Now that you've finished your round early, you can buzz down to Nogales (another 15 minutes south). Park your car on the Arizona side, and walk over the border for some power shopping. Or lunch at La Roca. Or, maybe just a margarita. Whatever your choice, once you're back in Tubac, there are a couple of restaurants in the little town as well as one at Tubac Country Club where you are staying.

The next morning, check out, grab breakfast and head north about 20 minutes to Green Valley. There are several courses, but my favorite is San Ignacio Golf Club on 4201 So. Camino Del Sol.

San Ignacio is a beautiful setting, with lots of undulations and majestic mountains in the background. If you're off the fairway, you're in jail. In fact, don't even bother looking for your ball. It's a wildlife haven, and I saw a bobcat in the flesh sauntering across the 16th fairway. I gave him full right-of-way to cross before I took out my 4 iron. Great hole, by the way.

Arthur Hills designed the course, and he gave the men quite a few elevated tees, but sent the women down the hill on most of those tee boxes. He does allow us an elevated tee on No. 8, which is the number one handicap hole. It's an easy par 5, but quite narrow. The front has its share of mesquite trees, then when you go under the road to number 10, the feel is totally different.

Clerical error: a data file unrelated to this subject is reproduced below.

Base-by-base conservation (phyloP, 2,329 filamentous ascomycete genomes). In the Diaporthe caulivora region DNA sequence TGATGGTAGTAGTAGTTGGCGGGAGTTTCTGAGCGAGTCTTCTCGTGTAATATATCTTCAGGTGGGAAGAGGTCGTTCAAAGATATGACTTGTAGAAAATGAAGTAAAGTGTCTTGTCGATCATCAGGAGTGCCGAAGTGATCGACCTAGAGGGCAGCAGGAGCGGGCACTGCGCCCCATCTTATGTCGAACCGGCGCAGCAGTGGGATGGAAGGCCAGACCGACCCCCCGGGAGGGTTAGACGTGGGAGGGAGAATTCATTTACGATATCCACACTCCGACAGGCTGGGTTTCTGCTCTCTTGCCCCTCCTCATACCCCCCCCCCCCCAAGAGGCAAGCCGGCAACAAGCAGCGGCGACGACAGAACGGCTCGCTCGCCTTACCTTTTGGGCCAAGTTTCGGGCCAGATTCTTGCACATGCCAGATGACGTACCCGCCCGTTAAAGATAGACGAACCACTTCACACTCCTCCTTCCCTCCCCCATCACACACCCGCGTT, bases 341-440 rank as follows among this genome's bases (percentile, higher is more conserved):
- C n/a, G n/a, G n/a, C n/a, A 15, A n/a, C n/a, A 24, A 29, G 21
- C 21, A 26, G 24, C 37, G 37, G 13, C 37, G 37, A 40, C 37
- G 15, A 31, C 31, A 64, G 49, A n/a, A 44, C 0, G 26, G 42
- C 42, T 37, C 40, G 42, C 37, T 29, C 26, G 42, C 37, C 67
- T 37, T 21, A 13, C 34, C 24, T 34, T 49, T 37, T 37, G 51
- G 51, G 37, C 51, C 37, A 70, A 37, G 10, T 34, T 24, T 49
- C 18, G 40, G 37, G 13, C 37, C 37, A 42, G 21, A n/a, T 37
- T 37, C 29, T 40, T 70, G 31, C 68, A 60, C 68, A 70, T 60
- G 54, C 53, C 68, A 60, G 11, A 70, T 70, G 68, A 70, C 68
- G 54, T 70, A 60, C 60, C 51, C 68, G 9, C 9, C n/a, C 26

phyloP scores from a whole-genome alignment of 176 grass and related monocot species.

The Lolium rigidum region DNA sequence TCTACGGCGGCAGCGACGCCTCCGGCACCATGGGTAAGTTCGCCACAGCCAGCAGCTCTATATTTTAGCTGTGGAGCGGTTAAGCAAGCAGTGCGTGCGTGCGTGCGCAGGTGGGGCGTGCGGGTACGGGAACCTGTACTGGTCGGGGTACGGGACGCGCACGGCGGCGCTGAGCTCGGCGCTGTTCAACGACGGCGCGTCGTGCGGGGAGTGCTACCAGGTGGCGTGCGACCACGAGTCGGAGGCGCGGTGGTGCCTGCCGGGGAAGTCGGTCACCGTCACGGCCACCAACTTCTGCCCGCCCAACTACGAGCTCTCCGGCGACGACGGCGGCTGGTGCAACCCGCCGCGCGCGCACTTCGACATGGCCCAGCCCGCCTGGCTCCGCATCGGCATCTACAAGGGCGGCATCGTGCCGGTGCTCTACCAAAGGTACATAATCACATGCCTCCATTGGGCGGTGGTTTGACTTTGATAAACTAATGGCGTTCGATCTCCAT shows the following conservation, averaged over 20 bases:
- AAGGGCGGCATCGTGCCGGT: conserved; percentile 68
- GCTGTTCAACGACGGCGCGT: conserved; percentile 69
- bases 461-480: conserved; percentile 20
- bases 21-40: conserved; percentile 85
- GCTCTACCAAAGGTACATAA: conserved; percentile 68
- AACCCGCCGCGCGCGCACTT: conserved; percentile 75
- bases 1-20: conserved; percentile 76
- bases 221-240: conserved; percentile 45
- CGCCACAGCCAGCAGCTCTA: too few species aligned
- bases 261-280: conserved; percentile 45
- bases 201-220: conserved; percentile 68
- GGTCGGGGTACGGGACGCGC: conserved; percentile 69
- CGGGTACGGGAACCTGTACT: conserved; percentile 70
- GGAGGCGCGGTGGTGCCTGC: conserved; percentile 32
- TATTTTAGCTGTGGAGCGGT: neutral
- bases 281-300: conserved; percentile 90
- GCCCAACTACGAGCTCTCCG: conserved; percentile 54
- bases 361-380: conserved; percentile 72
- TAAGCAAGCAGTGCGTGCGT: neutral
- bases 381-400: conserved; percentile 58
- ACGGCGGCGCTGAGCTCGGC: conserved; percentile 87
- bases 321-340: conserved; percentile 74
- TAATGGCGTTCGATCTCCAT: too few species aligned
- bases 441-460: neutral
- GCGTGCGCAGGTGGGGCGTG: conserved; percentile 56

The 12th hole has a copper mine in the backdrop; there are actually 3 working mines in the area. The 13th hole, which surely must be the signature hole, is absolutely gorgeous, with the elevated tees, views of the mountain ranges and water lining the left. It's birdiable if you're a long hitter, and your second shot is perfect. Otherwise, you're in the water. The finishing hole is a fun par 4, with water in front and traps behind the green. Like many holes here, placement is everything.

The clothes in the pro shop didn't trip my trigger, and the bar/restaurant is good for a beer and snack afterward. Like Rio Rico, they put the money into the course, and it's worth playing. We went in the fall, and the greens fees were $35. The other seasons are similar to Tubac and Rio Rico prices, so it's an affordable trio of courses, all a little different from each other. San Ignacio is only 5200 yards from the women's tees, with a 68.7 rating and a 116 slope. Just be straight.

So, start planning your outing. We're obviously getting into the busier and more expensive season starting January through April, so there's still time to go before the holidays. Weekday prices are always a little less at the resort, so plan accordingly and have a great getaway!

Maggie Edwards, Staff Writer

Edwards grew up in Glenwood Springs, Colo., playing golf and skiing, then moved many places, the most recent of which was Boston until landing 11 years ago in Phoenix. She has been writing for two years for golfarizona.com, reviewing courses from the women's point of view. One of her favorite reviews was Chaparral Pines in Payson because it is so gorgeous and such a great golf course. An eight handicap, she likes to play competitively and hates to play slow.